Impact of Government Spending on Education and Health in Sri Lanka: A Provincial Level Analysis
K.S. Apsara Mendis and
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K.S. Apsara Mendis: Graduate School for International Development and Cooperation, Hiroshima University
No 4-8, IDEC DP2 Series from Hiroshima University, Graduate School for International Development and Cooperation (IDEC)
This study examines the impact of government spending on educational and healthcare development outcomes at the provincial level in Sri Lanka with the objectives of (1) to investigate the impact of government expenditure on education in terms of the student failure rate at the provincial level; (2) to investigate the impact of government expenditure on health in terms of infant mortality rate at the provincial level; (3) investigate the performance of other provinces in terms of social outcomes compare with that of Western Province and recommends policy implications based on the results. Panel data analysis technique has been utilized for the data set of seven provinces2 of Sri Lanaka for the period of 1995 to 2011. The empirical results imply that government spending by provincial councils does have an effect on student failure rates and infant mortality rates. But with the presence of other regional factors the quality of government spending is questionable. These findings are confirmed by the previous research in this field such as Rajkumar and Swaroop (2008), Baldacci, et al. (2008). Moreover, the performance of provinces in education and health sectors are varied with reference to Western Province. To attain the goals of education and healthcare sectors, the sum of government spending is not always what matters, but the quality. Therefore the provincial councils should not depend entirely on increasing the allocation of budget to improve the outcomes. Implementing monitoring and evaluation systems would be advantageous in advancing the effectiveness and quality of provincial budget allocation.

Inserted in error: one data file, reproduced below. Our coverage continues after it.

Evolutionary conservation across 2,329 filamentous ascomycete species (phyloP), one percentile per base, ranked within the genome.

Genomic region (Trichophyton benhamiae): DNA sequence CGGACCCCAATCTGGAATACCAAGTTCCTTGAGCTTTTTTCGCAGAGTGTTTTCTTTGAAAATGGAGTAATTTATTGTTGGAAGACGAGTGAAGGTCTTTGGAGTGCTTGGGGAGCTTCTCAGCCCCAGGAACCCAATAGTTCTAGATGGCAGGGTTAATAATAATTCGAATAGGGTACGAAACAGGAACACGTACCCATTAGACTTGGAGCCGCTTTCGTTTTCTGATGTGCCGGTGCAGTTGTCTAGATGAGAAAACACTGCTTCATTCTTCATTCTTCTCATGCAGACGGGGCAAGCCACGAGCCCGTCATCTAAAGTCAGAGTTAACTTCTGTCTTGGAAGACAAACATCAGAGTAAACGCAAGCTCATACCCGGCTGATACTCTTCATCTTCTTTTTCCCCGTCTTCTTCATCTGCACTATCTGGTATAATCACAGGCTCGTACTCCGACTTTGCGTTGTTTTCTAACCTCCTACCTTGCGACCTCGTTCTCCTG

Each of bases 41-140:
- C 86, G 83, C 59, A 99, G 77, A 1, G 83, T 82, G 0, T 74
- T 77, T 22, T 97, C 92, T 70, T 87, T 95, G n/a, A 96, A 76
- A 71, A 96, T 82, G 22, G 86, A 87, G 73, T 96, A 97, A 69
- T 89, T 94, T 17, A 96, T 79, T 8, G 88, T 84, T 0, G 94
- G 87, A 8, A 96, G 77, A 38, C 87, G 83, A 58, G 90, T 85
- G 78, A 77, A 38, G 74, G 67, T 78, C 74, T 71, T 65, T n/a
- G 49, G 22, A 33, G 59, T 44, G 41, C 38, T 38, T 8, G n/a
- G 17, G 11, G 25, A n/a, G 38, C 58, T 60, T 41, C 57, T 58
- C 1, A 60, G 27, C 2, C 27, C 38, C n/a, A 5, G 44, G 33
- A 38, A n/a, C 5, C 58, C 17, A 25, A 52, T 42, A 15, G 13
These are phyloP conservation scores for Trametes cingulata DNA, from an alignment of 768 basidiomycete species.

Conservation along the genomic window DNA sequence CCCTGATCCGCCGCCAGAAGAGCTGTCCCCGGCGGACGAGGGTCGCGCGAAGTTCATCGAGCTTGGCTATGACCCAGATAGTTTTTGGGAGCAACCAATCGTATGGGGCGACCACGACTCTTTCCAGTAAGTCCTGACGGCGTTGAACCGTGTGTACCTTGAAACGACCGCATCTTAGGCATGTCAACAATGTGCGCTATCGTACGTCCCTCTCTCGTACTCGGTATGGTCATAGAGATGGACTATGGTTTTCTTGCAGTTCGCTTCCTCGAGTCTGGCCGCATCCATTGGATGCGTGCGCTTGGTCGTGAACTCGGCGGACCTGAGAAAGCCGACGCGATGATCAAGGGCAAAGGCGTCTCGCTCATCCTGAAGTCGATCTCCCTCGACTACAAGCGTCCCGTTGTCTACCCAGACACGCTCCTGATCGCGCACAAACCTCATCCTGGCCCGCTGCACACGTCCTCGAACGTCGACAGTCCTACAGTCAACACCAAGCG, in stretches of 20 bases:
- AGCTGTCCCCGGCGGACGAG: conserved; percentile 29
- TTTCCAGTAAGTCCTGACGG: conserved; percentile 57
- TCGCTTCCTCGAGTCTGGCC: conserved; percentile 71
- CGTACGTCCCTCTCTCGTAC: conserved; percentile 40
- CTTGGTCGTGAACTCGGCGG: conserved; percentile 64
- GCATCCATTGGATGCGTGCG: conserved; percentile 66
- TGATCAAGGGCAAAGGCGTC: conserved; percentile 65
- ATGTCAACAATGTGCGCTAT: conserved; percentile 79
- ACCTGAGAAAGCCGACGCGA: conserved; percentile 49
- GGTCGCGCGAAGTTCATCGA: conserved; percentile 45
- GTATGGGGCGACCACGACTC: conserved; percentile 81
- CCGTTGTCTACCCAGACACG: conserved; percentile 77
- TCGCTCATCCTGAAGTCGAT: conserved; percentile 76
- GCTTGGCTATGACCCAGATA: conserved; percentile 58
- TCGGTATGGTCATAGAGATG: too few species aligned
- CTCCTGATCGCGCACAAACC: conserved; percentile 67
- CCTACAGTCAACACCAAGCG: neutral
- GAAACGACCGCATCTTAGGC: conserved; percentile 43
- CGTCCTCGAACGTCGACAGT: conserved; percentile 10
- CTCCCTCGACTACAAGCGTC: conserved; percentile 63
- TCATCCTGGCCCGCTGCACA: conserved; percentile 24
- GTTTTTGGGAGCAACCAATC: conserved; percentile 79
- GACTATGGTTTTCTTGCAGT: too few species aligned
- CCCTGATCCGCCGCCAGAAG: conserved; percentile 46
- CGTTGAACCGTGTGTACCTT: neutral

Keywords: Government spending; Human Capital; Education; Health; GDP; Sri Lanka (search for similar items in EconPapers)
JEL-codes: I15 I22 O15 (search for similar items in EconPapers)
Pages: 25 pages
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